Birthday EmailsThe examples provided here are shown in the context of email communications, however they apply broadly to marketing and customer loyalty.

Guiding Principle #1: Don’t bait and switch.

This one should be so obvious.  Creating and maintaining customer loyalty is a high priority for every business, whether B2C or B2B. However, many businesses employ tactics and strategies which run contrary to the good faith placed in them by their customers.

For example, an airline who will remain anonymous sends a birthday email that includes a 10% discount on a future flight.  Unfortunately, it contains all sorts of caveats.  One them is that the birthday discount would be negated if existing deals exceed the 10%.  Another caveat is that travel must take place in the birthday month, which might work if the recipient gets it a few weeks earlier, but they only end up with around two to three weeks’ notice.

What seems like a great ‘early birthday gift’ may up being completely off-putting to some.  Though most people would probably recognize the offer as a rouse to get a booking, they do not and should not have to put up with any unnecessary strings attached.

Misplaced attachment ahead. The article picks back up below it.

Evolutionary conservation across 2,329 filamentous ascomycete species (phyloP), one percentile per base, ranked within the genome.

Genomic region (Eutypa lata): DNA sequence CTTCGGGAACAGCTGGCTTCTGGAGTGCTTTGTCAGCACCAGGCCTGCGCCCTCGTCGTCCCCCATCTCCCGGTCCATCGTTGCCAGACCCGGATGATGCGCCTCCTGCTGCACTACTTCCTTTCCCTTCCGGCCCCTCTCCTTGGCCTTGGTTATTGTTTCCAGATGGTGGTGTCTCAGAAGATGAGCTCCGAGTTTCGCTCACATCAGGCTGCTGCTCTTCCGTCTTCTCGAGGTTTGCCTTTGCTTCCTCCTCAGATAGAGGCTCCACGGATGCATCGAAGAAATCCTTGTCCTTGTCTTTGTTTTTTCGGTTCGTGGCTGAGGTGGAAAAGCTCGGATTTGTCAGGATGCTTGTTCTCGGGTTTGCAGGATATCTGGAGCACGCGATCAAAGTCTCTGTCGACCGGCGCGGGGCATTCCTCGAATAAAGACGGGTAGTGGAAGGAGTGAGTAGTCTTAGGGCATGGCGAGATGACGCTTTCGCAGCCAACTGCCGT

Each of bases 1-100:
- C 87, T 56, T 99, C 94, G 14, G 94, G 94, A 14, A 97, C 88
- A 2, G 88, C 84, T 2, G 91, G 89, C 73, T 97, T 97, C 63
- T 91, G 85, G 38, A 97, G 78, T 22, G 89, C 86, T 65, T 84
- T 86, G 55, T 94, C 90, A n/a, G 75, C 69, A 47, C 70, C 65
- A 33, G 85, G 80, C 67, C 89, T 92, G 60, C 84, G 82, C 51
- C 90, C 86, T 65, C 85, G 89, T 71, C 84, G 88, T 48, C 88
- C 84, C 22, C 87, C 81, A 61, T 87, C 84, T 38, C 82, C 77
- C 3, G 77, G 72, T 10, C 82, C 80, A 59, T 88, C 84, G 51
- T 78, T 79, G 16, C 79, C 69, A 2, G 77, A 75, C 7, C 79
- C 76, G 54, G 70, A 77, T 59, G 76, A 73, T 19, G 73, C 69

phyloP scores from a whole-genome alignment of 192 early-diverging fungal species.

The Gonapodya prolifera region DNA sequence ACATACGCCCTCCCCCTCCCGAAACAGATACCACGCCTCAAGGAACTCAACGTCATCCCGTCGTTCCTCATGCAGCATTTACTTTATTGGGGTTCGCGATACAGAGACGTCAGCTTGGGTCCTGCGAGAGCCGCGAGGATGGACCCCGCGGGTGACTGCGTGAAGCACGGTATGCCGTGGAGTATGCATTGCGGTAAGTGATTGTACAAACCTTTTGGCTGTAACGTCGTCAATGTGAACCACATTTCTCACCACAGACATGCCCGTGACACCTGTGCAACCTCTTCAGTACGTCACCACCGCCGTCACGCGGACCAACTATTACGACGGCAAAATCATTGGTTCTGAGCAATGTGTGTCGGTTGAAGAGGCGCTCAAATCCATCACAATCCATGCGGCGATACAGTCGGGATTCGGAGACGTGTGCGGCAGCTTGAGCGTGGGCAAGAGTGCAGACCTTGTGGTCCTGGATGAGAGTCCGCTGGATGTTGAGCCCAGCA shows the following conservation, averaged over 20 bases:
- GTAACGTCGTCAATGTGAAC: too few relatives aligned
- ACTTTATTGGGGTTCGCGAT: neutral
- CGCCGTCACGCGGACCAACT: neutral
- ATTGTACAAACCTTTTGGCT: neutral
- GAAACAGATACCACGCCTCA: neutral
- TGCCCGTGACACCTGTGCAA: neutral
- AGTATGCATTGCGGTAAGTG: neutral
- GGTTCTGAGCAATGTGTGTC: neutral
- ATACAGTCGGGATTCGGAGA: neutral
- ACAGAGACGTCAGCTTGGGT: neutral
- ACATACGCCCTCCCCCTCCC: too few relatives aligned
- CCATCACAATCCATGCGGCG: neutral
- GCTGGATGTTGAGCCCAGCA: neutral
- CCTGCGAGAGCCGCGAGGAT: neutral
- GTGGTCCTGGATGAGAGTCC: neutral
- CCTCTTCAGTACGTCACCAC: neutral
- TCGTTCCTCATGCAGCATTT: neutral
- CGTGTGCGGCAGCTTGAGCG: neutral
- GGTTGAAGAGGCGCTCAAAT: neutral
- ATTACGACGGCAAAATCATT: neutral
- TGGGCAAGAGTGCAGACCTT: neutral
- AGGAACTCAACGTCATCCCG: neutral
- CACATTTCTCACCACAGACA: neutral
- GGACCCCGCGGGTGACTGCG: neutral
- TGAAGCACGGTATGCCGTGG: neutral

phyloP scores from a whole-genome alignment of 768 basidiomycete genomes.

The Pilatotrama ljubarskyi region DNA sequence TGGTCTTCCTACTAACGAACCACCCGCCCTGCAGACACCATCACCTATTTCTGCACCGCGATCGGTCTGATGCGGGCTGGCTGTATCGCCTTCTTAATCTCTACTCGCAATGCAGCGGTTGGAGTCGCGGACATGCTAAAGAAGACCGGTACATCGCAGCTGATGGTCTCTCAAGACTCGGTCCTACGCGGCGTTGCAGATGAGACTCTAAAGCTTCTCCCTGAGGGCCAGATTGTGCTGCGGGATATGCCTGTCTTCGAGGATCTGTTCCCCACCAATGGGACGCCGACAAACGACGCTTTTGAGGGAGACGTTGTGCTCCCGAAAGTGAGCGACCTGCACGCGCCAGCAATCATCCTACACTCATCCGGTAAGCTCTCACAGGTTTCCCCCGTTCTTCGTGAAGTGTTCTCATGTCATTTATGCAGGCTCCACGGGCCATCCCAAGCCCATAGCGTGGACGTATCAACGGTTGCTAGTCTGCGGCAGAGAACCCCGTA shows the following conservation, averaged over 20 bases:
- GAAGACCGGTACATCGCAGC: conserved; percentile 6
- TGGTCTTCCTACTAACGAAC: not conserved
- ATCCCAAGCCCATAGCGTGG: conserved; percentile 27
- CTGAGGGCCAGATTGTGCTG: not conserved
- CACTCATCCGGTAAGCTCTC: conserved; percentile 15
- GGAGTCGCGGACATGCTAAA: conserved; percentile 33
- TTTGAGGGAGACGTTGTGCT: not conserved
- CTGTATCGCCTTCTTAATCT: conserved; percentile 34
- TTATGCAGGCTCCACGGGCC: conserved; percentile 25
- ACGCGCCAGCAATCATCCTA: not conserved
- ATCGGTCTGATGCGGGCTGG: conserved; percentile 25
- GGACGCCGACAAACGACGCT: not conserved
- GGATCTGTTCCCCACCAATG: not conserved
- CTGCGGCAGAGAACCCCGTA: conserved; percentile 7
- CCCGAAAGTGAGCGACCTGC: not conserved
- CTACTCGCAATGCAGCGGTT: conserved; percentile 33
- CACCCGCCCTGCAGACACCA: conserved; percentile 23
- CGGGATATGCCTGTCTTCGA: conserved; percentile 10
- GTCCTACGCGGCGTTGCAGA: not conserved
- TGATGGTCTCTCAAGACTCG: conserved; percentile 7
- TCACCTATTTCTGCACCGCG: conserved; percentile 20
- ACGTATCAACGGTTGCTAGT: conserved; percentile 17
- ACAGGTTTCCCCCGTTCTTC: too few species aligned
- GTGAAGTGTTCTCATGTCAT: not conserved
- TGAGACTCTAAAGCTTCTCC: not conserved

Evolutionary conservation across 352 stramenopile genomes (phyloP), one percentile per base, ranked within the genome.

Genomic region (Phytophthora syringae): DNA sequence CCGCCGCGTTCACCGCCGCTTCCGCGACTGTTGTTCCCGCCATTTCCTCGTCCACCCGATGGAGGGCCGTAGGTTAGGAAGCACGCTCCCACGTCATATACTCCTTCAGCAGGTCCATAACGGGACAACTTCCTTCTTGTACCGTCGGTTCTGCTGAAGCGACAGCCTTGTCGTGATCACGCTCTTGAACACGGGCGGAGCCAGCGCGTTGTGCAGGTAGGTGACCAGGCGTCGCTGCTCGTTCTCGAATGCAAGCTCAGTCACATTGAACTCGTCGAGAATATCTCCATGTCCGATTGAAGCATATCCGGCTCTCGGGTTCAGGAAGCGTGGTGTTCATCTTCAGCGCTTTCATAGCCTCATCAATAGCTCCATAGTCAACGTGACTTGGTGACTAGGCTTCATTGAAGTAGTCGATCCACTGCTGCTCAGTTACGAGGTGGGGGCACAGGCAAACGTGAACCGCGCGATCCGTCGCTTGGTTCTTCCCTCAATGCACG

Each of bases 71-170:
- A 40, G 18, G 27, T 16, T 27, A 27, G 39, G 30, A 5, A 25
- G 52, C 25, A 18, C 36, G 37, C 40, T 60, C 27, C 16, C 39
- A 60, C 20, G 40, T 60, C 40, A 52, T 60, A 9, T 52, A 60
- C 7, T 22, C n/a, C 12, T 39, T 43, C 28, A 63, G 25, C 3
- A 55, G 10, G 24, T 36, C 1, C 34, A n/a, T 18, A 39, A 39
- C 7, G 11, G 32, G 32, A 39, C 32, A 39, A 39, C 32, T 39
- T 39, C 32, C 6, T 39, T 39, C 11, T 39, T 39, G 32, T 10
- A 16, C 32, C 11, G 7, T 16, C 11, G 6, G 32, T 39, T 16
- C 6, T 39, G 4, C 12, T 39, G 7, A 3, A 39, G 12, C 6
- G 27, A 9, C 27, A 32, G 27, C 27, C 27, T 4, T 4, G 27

Guiding Principle #2: Your best customers should be the first ‘in the know’. 

Your best customers—often loyalty program members in B2C—don’t like to be the last ones to know about your best offers. If anything, they anticipate and expect your communications. Make sure they’re the first to know about that 40% off deal, or if you’re in B2B give them a preview of that new product or service before doing the press release.

All too often, the most important messages that an organization has to tell end up being focused on an audience who has shown little, if any loyalty to the brand.

Guiding Principle #3: Find ways to pleasantly surprise your customers.

Have you stopped courting the very folks who keep your business running? If you’re in B2B marketing, don’t assume your sales reps are doing it. In both B2C and B2B, it’s often the little things like birthday emails, anniversary emails or any personalized communication which provides unexpected value to your target audience.

Since the use of direct mail has declined, a well-designed mail piece, especially birthday or anniversary cards may have a better chance than ever of being read.

Before you implement that next marketing program, do a quick sanity check to make sure that you aren’t violating some of the most basic principles of customer relationship management.